Forbes contributor Chuck Jones spelled out his predictions about Apple’s March quarter in a reasonable sounding piece based on Apple's own guidance and reality. Kelly is very confused about how this got posted.
Black boxes for delivering video content are flooding the market, and, as fast as they appear, they're updated with new designs. Is it just a phase the industry is going through? Where is this all leading? More importantly, how can Apple differentiate itself?
The honeymoon has started. Microsoft's new CEO, Satya Nadella, is smart, pleasantly geeky and communicates well. He's off to a good start changing his company's messaging about what it wants to achieve.
It's a challenge, from the outside, to figure out just what Apple wants. For example, just like the original iPhone deal with AT&T, Apple appears to want to leverage off the Comcast network and then create its own relationship with the customer. AT&T benefitted from that, but Comcast is not that desperate. That puts Apple back at square one.
The frenzy of HDMI dongles on the market or just announced reveals that Apple's competitors are taking the easy road and don't understand what customers really want in the world of TV.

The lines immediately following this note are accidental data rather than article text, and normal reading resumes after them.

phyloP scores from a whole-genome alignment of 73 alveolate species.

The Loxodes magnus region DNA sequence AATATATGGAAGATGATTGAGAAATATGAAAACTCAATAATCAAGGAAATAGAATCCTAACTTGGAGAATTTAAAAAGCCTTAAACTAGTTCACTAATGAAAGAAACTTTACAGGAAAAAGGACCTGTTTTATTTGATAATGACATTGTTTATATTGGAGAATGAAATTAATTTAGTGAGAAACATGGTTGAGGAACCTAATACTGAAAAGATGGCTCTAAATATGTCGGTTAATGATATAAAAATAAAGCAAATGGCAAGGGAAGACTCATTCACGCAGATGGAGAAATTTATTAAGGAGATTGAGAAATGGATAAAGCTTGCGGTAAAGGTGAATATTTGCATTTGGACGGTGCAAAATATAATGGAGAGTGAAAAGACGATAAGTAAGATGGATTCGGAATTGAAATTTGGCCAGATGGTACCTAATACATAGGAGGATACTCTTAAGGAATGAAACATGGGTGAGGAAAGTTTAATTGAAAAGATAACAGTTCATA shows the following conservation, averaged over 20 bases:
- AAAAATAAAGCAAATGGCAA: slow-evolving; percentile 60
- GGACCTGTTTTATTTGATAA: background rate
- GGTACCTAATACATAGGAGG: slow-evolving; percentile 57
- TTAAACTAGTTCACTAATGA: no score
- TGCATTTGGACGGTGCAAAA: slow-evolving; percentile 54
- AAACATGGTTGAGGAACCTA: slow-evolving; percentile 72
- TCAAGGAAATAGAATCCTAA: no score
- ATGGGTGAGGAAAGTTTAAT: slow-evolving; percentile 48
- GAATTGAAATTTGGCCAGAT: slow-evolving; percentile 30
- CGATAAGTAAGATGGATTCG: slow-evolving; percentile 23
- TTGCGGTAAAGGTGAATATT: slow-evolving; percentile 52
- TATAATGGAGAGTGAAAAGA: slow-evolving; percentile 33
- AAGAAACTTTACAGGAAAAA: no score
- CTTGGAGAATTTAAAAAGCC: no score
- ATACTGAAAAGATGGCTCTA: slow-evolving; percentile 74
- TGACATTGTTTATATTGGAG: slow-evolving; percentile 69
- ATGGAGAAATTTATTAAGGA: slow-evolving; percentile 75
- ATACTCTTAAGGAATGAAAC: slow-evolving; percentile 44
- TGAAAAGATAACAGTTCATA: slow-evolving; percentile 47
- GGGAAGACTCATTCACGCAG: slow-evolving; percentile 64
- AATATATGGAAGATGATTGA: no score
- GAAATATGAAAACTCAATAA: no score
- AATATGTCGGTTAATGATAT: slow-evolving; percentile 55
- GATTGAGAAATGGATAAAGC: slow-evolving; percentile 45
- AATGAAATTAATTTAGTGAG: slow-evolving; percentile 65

Apple made some great improvements in iOS 7.1. It's faster, more stable, you can add shapes to more easily see buttons, and more. That awesome update didn't, however, hit the mark with its new on-screen keyboard representation for the caps lock key. I have a much better idea for how that could've played out.
Apple's iOS 7.1, which was released on Monday, hit a 5.9 percent adoption rate in just the first 24 hours, according to Chitika. The marketing research company released a report on Tuesday based on the operating systems reported in their app metrics platform.
Apple makes an enormous amount of money by selling hardware, and hardware generally doesn't change over its lifetime. However, in the TV industry, services come and go. Perhaps innovation by Apple consists of coping with change rather than eliminating it.
In an emotional response to the National Center for Public Policy Research (NCPPR), Apple CEO Tim Cook soundly rejected the politics of the group and suggested it stop investing in Apple if it doesn't like his approach to sustainability and other issues.
The National Center for Public Policy Research (NCPPR) has put forth a proposal for Apple shareholders that would force the company to disclose more information about its sustainability programs. The right wing think tank also wants Apple to be more open about its participation in "certain trade associations and business organizations promoting the amorphous concept of environmental sustainability."
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